A Bangladeshi court sentenced more than 150 soldiers to death and jailed hundreds more on Nov. 5 last year, after a mass trial over a 2009 mutiny in which scores of top officers were massacred.
Some 823 soldiers plus 23 civilians appeared in a special court charged with murder, torture and other offences over the mutiny, in which 74 people were shot, hacked to death or burnt alive before their bodies were dumped in sewers or shallow graves.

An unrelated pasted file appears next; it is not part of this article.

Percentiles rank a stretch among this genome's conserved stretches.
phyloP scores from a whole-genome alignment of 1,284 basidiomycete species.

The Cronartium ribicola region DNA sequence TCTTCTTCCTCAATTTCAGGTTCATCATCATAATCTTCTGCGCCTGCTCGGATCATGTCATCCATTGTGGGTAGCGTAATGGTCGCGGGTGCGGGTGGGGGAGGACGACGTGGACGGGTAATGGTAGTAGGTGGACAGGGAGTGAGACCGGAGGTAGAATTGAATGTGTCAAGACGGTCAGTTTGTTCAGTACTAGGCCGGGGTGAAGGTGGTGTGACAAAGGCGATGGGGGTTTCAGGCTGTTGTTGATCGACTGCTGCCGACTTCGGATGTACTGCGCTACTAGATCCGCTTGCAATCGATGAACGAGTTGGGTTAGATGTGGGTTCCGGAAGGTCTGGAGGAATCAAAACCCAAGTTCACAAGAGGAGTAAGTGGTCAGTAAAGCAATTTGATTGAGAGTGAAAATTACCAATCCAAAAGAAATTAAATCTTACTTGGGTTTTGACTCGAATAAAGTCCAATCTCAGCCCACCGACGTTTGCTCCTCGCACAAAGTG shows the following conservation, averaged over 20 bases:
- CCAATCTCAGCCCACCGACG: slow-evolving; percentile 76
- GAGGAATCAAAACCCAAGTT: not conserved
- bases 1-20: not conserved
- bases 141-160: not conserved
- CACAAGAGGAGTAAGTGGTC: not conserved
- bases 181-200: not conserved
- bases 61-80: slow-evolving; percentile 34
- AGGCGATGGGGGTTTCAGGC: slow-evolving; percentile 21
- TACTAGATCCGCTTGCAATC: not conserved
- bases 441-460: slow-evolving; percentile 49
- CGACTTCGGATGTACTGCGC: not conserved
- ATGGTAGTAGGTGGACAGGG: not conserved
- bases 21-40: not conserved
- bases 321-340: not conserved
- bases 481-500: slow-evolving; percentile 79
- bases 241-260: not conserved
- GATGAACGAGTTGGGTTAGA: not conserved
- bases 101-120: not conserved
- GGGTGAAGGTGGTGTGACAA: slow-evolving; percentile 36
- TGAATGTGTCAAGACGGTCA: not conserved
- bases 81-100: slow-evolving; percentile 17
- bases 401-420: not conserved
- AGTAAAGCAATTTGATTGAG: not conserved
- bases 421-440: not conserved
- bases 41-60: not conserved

A judge passed the death penalty on 152 of the soldiers, who looted weapons and led the killing spree, partly in anger that their longstanding pleas for better pay and treatment were ignored.
Another 161 soldiers, plus some civilians, were sentenced to life in prison, while 262 defendants were jailed for up to 10 years over the uprising that started at the Bangladesh Rifles (BDR) headquarters in Dhaka and eventually spread to other BDR bases.
Executions by hanging are regularly carried out in Bangladesh. Lawyers for the soldiers on death row said they will appeal.
The judge acquitted another 271 people, prompting chaotic scenes in the court. Many cheered and cried out, Allahu Akbar! (God is great).